Monday, March 22, 2010

Las Fallas muy locas …and there’s no place like home.

This past weekend, for 3 days, I was in Valencia, the big city nearby, which is the capital to my region of Spain, as well as the epicenter of the festival of “Las Fallas,” one of Spain’s craziest festivals that takes place throughout the region, but most of all in the city of Valencia. I had the privilege of staying with my host sister, Mireia, in her dorm room, which is right in the center of the historic city center. With that, I got see how Spaniards my age really experience this festival.

First, a brief explanation of what Las Fallas is. Fallas are large, colorful, ornate caricature-like statues that are built every year for this festival and are mounted in street intersections. Denia has 12, and Valencia has something like 300. They each are some sort of satirical expression – often political or social commentaries, featuring everything from Zapatero (the president) to the mayor of Denia to Elvis, and from la crisis (the economic crisis) to the tourism industry. They are put on show for one week, and then on 19 March, the last day of Las Fallas, they are burnt up in “la cremà,” all with the coordinated efforts of the region’s firefighters. It was crazy to be there for this – people get really excited about the burnings (understandably so), and then they taunt the firefighters, chanting insults at them, which provokes the response of firefighters spraying the firehoses at the crowd (which can be scary! Those things are powerful…) There were also events like the “nit de foc,” a grand fireworks show over the river, and the “mascletàs,” which are my favorite. During the middle of the day, everyone gathers at the town hall square to hear, see, and FEEL the hugest fireworks explosions you can imagine. They are timed so that the booming echoes off the surrounding tall buildings end up in really cool rhythms, and the energy of the crowd is contagious.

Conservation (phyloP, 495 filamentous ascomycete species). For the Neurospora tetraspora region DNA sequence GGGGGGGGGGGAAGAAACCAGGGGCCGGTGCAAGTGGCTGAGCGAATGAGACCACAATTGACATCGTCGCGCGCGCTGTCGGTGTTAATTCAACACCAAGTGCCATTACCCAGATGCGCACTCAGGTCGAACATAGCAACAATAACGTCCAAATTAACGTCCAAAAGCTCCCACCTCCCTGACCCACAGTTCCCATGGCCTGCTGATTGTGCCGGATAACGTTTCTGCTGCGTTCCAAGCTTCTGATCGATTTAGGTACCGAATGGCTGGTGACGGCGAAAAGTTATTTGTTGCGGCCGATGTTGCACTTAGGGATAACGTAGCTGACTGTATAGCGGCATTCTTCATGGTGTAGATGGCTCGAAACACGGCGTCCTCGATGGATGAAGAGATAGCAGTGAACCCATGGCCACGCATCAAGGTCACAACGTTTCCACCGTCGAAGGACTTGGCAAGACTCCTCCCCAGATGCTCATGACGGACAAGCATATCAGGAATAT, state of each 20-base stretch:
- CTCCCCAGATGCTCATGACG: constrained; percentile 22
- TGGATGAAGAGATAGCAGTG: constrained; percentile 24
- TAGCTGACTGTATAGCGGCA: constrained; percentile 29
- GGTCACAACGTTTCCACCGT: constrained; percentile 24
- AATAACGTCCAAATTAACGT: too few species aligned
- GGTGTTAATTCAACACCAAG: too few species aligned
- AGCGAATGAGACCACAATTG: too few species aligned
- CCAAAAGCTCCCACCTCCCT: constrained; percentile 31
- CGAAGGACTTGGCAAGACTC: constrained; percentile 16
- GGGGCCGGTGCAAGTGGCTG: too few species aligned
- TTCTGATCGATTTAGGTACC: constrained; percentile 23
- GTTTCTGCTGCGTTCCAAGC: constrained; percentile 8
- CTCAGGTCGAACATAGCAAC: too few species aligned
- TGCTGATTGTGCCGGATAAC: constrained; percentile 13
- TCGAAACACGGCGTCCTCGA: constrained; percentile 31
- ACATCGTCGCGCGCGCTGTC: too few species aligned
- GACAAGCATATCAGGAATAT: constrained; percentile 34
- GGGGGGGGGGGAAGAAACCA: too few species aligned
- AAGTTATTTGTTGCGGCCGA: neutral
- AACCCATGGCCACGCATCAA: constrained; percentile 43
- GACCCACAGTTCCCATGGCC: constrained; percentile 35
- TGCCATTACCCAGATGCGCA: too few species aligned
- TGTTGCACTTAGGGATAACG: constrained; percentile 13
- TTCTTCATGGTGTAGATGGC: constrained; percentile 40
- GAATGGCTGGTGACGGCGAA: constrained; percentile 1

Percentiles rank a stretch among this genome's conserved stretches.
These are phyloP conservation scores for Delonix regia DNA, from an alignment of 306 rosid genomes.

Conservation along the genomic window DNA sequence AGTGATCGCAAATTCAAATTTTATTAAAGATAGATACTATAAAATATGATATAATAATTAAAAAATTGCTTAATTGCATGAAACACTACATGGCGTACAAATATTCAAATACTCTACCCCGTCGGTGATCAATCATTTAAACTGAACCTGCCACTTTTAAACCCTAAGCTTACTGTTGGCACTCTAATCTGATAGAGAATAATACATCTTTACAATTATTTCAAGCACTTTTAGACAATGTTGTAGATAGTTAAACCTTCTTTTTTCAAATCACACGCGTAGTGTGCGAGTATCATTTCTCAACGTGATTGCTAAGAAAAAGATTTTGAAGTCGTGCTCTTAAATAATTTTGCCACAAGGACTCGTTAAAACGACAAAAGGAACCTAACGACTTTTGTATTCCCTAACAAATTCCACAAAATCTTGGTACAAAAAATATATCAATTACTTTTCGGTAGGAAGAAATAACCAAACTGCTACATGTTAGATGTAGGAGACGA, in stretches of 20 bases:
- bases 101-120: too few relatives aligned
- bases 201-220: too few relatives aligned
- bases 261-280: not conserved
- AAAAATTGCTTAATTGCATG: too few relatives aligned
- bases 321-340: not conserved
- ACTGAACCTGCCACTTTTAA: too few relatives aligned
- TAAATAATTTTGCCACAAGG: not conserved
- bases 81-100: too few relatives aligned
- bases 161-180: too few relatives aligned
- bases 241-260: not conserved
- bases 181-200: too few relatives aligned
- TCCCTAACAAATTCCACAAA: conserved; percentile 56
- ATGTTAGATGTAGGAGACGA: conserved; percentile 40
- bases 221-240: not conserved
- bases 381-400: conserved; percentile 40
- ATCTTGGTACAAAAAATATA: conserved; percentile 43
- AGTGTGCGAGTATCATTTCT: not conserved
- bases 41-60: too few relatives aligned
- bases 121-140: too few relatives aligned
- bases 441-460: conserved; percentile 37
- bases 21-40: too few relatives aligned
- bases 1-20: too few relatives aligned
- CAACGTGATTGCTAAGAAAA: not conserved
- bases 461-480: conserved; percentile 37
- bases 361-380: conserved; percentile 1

Basically, Las Fallas is a festival that is truly, truly Spanish – and to the extreme. Not only is there an unbelievable amount of people on the streets (and an extra 1 million descend upon Valencia for this festival), but they are all incredibly excited to burn things, set of explosions (non-stop, loud, and all around!), and party all night long. This can get a bit overwhelming! Don’t get me wrong – I really enjoyed Las Fallas – it was a great experience. I loved the atmosphere, and I love to experience the Spanish culture - there was so much energy in the air. But being there, immersed among Spanish college students and surrounded by millions of people all the time, all a bit overwhelming, contributed to my latest thinking that’s been hitting me:

There’s no place like home.

I’ve been here 2.5 months now – that is the longest I’d ever been without coming home before this semester. (But that was at Snow Mountain Ranch, and my parents came to visit in the middle – and it was in the United States!) But this intense 3-day dosage of Spanish culture and surroundings came to me at a point where it was easy to be overwhelmed by it all.

And truly, I am enjoying myself in Spain – it has seriously been a blast the whole way through. But I’m also realizing that there are some great things about my home and my culture, and that frankly, I miss quite a bit.

Of course, I miss all the normal things to miss – my family, my friends that understand me perfectly, and my classes that interest me.